THERE are moves to speed up the vaccination programme in the Kingdom as the number of COVID infections are "almost double" what they were last month.

Fife Council chief executive Steve Grimmond also stated that, while much of their efforts are dealing with the impact of the pandemic, there was a "significant risk" of a severe weather event putting even more strain on services.

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In an update to councillors last Thursday, he said: "There's no doubt that the emergence of the new COVID variant, and what was being witnessed in the south of England, led to the conclusion over the festive period that unless more significant restrictions to limit human interaction were put in place, we were likely to see rising COVID levels here and growing pressure on health services.

"Sadly, we are now seeing, over the last week, a significant rise in the level of infections in Scotland and Fife.

"The current levels in Fife are at 212 weekly infections per 100,000 of the population and a positivity rate, which is the percentage of people who test positive, of 10.4 per cent.

"These levels are almost double what they were in December."

He continued: "More positively, the COVID vaccination programme led by NHS Fife and the health and social care partnership is under way with initial priority groups being vaccinated, including residents and staff in our care homes.

"Work to accelerate delivery of the vaccination programme is progressing with infrastructure across Fife, vaccination centres and local delivery in place.

"The Scottish Government anticipate that 900,000 vaccinations will be concluded, including in Fife, by the end of January."

Mr Grimmond said there could be other difficulties ahead and explained: "While our current emergency focus remains on our response to the pandemic, the council's incident management team also considered the potential for impact from a range of concurrent risks, most notably Brexit and a severe weather event."

He said that, from an emergency and resilience point of view, they hadn't experienced any adverse impact from Brexit so far but added: "In relation to the likelihood of a severe weather event, there remains a significant risk and medium-term forecasting supports that."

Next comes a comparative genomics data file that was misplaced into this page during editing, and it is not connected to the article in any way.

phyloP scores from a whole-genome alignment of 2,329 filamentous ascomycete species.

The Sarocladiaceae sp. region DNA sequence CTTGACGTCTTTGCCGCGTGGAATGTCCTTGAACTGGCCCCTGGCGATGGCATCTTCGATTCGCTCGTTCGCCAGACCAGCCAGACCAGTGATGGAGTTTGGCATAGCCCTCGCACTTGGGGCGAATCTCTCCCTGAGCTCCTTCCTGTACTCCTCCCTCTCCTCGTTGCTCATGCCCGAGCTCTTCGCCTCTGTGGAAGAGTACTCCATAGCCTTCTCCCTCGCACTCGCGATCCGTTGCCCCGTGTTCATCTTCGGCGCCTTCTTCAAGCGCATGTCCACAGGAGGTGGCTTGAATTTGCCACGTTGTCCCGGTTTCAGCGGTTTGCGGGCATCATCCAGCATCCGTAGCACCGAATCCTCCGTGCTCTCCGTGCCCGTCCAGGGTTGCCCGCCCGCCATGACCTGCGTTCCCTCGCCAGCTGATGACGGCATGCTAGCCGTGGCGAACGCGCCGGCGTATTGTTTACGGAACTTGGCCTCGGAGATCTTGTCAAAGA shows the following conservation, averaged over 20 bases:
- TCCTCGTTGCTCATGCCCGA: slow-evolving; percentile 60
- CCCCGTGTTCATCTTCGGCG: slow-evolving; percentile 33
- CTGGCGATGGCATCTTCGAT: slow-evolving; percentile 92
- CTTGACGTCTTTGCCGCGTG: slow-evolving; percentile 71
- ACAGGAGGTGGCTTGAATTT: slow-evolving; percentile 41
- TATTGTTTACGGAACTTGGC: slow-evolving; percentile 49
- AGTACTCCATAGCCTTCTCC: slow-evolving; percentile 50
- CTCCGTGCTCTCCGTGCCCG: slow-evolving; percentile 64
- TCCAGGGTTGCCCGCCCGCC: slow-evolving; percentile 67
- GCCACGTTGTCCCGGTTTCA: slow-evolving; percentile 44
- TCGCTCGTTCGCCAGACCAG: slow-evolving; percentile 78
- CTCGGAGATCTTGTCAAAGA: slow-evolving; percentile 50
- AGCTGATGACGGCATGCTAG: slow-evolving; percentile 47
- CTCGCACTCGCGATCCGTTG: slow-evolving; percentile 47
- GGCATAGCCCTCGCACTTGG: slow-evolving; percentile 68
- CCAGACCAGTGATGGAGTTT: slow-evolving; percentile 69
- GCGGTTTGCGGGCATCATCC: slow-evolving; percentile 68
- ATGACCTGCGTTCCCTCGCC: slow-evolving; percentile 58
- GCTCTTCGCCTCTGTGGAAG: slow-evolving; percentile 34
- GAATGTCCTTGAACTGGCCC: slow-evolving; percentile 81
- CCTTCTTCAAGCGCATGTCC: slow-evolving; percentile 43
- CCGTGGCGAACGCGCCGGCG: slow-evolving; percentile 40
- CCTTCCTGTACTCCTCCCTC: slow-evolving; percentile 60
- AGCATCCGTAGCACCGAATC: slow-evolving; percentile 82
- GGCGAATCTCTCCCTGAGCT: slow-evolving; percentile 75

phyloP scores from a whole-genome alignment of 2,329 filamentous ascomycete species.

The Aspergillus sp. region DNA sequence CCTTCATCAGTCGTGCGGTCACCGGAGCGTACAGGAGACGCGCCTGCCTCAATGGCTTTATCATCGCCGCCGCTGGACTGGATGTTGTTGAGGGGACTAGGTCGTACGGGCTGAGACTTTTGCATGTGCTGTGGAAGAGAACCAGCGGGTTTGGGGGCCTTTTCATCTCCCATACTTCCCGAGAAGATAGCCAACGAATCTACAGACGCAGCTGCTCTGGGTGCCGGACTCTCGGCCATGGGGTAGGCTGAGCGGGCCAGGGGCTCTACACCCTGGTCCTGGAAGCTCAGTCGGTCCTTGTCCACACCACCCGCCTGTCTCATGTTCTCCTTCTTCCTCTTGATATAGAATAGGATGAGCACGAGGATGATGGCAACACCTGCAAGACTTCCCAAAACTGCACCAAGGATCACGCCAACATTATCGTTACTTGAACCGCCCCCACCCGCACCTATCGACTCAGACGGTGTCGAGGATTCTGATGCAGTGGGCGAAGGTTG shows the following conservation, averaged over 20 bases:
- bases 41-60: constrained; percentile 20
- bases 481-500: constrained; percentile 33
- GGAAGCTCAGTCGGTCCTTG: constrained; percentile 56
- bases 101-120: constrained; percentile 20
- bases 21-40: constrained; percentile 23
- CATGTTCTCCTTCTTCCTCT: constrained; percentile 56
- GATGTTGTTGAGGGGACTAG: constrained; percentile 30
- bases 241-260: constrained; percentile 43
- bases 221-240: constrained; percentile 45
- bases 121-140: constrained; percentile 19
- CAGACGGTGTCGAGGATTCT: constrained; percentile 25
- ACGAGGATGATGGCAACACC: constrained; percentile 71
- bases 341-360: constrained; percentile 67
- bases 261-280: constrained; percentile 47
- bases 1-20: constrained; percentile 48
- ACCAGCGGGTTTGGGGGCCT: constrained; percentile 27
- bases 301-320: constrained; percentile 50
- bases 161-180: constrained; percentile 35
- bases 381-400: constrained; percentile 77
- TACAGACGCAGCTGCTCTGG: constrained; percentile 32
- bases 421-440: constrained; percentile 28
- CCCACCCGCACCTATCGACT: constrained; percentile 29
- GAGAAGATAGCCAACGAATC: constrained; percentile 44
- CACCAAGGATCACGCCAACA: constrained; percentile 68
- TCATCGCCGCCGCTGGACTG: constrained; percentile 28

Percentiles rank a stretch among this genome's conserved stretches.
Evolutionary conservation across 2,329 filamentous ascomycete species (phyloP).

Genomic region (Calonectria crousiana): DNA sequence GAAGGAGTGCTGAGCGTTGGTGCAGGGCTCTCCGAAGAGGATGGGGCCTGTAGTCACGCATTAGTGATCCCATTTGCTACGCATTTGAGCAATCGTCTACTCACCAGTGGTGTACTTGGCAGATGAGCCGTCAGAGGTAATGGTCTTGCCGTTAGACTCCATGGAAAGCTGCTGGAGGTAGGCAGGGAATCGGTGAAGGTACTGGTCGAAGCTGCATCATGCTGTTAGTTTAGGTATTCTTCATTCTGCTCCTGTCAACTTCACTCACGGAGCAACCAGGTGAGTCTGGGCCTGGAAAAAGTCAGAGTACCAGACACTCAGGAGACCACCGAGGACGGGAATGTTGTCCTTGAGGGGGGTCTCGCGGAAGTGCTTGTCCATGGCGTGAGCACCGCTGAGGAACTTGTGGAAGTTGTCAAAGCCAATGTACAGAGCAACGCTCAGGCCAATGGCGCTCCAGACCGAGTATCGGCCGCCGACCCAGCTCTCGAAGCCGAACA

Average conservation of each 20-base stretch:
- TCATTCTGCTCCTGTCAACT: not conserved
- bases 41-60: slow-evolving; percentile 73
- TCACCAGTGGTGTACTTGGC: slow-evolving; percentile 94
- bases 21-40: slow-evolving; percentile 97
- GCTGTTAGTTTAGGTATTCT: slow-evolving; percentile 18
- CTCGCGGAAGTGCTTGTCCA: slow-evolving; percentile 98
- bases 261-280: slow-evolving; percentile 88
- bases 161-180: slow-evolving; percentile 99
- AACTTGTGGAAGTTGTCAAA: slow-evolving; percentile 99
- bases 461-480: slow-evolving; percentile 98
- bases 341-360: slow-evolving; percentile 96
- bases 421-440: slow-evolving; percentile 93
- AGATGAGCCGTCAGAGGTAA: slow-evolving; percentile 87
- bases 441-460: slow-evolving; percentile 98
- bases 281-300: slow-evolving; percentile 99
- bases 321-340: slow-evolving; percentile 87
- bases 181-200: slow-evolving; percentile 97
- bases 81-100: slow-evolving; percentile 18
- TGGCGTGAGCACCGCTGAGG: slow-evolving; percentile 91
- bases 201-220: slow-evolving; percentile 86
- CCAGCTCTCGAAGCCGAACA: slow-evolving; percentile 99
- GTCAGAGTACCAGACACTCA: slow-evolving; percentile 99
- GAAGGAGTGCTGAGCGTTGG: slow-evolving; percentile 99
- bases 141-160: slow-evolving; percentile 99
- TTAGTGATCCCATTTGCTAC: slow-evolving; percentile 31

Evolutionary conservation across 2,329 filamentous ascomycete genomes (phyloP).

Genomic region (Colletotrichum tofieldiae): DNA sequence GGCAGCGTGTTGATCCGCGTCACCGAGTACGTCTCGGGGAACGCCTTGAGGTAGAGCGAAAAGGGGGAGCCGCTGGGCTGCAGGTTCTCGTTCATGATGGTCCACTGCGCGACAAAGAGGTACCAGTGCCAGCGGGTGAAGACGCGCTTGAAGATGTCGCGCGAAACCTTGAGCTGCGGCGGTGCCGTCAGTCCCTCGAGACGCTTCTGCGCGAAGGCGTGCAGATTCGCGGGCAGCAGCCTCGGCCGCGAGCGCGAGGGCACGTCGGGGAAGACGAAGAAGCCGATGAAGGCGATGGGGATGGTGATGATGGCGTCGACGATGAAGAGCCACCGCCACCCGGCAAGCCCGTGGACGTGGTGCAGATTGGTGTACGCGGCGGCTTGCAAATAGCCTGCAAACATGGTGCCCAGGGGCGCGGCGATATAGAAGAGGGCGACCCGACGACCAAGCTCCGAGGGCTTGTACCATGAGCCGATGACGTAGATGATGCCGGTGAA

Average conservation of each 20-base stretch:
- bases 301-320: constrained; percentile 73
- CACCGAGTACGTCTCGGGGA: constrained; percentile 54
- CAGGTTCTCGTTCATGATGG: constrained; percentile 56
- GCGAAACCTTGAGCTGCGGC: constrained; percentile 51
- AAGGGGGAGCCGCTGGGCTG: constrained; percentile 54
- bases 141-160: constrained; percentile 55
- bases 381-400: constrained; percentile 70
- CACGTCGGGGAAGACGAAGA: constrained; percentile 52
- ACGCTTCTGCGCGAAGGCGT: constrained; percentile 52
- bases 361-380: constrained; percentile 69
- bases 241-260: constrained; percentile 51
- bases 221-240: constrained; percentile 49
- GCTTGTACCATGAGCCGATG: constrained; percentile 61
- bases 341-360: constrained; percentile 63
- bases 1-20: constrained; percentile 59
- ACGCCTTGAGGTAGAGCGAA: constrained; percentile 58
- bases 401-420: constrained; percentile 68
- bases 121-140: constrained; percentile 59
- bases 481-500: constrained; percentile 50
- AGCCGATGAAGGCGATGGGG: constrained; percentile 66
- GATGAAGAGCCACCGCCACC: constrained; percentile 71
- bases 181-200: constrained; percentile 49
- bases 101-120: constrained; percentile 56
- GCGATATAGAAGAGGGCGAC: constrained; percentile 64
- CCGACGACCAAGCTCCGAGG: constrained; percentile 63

With a new lockdown beginning on Monday, the chief executive discussed the impact across all services at the policy and co-ordination committee and reinforced the message that "staff that can work from home should do so".

He said: "All 170 schools and early learning childcare facilities are open from today (Thursday) until February 1 only to vulnerable young people and key workers' children who have no alternative.

"Special schools remain open to all pupils.

"Schools will provide online learning to all pupils from next Monday until at least February 1 and there's a range of information and materials that have been issued to parents and schools.

"While our community centres and community-use schools are closed, they continue to operate to support essential work, including emergency food provision and essential childcare, for COVID testing and as vaccination centres.

"Customer service centres remain open for essential appointments while customer contact centres and the community helpline continue to support local people."

Mr Grimmond said business support grants would continue while new funding would help support people working as, for example, taxi drivers, travel agents, those who have a mobile business and the hospitality trade.

He added that the health and social care partnership "continues to deliver essential services to our most vulnerable people" while balancing the demands of COVID and winter pressures.